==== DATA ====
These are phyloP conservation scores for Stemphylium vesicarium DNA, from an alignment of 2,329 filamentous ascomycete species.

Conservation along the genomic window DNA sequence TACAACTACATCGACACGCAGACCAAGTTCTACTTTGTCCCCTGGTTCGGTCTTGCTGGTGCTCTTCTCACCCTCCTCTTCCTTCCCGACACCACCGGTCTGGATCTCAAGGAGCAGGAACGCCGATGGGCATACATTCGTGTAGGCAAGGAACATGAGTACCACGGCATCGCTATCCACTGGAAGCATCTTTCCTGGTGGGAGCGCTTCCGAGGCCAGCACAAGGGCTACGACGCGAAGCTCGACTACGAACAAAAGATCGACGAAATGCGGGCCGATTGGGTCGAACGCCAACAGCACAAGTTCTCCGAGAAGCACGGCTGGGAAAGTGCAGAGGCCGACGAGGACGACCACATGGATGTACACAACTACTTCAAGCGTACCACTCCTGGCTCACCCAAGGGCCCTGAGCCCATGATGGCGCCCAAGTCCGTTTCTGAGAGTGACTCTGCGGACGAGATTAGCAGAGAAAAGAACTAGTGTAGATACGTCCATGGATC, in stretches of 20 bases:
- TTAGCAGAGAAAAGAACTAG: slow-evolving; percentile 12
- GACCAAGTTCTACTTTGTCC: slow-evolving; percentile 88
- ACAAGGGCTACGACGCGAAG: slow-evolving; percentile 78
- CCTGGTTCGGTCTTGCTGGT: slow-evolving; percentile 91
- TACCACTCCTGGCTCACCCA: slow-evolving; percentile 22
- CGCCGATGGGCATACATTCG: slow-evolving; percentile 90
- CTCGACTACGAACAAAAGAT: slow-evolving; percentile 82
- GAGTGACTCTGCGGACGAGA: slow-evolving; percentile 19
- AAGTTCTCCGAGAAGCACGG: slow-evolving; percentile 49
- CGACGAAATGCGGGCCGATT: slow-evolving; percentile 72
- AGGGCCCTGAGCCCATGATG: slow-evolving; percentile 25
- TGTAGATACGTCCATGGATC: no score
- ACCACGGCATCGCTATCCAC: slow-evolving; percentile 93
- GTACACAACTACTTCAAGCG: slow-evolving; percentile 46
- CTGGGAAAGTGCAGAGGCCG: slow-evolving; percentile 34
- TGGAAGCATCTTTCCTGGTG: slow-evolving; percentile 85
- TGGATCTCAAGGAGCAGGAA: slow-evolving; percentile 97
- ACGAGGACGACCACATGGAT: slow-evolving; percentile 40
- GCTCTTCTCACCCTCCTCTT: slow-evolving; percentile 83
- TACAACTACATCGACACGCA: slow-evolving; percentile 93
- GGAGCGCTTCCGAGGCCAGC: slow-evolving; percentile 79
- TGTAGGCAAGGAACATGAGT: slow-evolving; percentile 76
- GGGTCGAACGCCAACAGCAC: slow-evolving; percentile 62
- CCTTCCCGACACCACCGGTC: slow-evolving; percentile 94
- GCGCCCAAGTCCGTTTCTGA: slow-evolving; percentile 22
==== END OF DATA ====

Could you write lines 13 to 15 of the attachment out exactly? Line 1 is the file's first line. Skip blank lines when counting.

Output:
- AGGGCCCTGAGCCCATGATG: slow-evolving; percentile 25
- TGTAGATACGTCCATGGATC: no score
- ACCACGGCATCGCTATCCAC: slow-evolving; percentile 93